Media  Global Economy  2022.10.27

In Japan, energy saving under constraints, after Fukushima

Le Monde on October 21th, 2022

This article was initially published in French in Le Monde newspaper on 21. October 2022, as part of a series of monthly columns on Asian economies. The original article can be found here:


Column by Sébastien Lechevalier, Professor at Ecole des Hautes Etudes en Sciences Sociales (EHESS, Paris), Senior Researcher at Maison franco-japonaise (UMIFRE 19, Tokyo) and at the Canon Institute for Global Studies (CIGS, Tokyo).

Two researchers have studied the solutions adopted by Japan to cope with the electricity shortage after the Fukushima disaster in 2011, reports Sebastien Lechevalier in his column.

Column. The Fukushima disaster in March 2011 is a unique experience, in terms of its duration and magnitude, for analyzing the modalities and effects of energy saving measures in a context of shock affecting electricity production: the shutdown of all Japanese nuclear power plants (with one exception) deprived the archipelago of 30% of its electricity production.

Alternative energy sources had to be found, but above all consumption had to be reduced ("Responding to electricity shortfalls: electricity-saving activities of households and firms in Japan after Fukushima", Osamu Kimura and Ken-Ichiro Nishio, Economics of Energy & Environmental Policy No. 5/1, 2016). The energy saving measures resulted in a reduction in electricity demand of more than 15% in the Tokyo and Osaka regions for almost four years, thanks to the joint efforts of all stakeholders.

In addition to analyzing changes in electricity consumption, the two economists conducted several detailed surveys of households and businesses. The government has imposed a reduction in consumption on large industrial companies, and has made recommendations to the population.

Understanding the motivations of different users

The government's policy was guided by a dedicated committee, responsible for the ongoing assessment of the imbalance between electricity supply and demand. In total, large companies have contributed the most to energy savings, with a drop of more than 25% in 2011 and then more than 15% through 2014. Implementing in-house solutions to generate electricity and shifting business hours during off-peak periods played a major role, but they were not sustainable because they caused operational difficulties.

More anecdotally, but not insignificantly, the government implemented the "Cool Biz" campaign, encouraging employees to wear less formal clothes in the office and... to reduce the use of air conditioning! Commercial brands have reduced the light intensity in their shelves and windows, identified as excessive, in a sustainable way. As for households, electricity consumption linked to air conditioning decreased by more than 40% in 2011, at the height of the crisis - the issue was then less heating than the very hot and humid summer in Japan.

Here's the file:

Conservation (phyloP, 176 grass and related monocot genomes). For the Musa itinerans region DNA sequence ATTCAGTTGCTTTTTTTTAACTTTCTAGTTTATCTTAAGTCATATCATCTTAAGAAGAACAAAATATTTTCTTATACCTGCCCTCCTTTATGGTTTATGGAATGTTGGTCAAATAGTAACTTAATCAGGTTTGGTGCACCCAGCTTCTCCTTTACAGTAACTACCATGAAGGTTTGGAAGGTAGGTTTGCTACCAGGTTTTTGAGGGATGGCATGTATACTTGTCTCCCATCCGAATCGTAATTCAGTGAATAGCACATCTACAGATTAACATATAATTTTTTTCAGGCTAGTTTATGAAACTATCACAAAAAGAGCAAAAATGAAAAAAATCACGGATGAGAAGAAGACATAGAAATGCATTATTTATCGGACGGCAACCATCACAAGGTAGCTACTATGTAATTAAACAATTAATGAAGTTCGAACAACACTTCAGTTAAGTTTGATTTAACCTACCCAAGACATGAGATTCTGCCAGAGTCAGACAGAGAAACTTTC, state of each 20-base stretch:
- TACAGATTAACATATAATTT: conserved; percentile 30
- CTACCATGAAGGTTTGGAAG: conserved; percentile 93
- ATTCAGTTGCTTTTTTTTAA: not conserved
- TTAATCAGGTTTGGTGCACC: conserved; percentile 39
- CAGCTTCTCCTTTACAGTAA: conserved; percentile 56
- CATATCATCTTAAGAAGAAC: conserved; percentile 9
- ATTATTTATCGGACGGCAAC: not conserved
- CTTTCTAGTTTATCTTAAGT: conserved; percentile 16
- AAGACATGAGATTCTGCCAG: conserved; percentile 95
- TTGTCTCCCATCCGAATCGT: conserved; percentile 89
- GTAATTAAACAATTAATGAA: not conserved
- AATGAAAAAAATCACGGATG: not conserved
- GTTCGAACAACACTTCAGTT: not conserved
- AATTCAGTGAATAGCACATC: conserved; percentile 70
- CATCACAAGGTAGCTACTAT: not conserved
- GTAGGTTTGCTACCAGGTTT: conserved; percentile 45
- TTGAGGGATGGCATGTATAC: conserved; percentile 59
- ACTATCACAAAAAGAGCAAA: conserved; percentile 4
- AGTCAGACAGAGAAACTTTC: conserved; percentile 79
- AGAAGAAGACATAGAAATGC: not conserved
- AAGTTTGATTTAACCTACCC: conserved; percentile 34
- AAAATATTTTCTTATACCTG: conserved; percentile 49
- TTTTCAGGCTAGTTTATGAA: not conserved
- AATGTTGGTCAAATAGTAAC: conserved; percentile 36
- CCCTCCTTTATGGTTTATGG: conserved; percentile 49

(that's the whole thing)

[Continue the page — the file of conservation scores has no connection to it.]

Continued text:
This study also provides a better understanding of the motivations of different users. For both companies and households, in a context of crisis and price regulation, the motivations were, at first, essentially civic. In a second phase, when the price of electricity began to rise (up to 30% in 2014 compared to 2010), economic reasons became increasingly important.

Persistent sobriety requires structural action

The authors distinguish a third type of motivation: users reduced their consumption because they received relevant information on good practices in this area. These results show that it is possible to achieve a significant reduction in electricity demand over a short period of time without a major price increase if consumers are aware that their behavioral change is part of the solution, thanks to appropriate information, in addition to specific and targeted obligations.

Above all, achieving persistent sobriety requires structural action, both behavioral and technological, and not just emergency measures. In this case, the replacement of old equipment with new and more efficient equipment has played a decisive role, which represents a significant economic cost for both companies and households. This combination of incentives and constraints must be at the heart of the dual strategy of seeking energy security and combating climate change.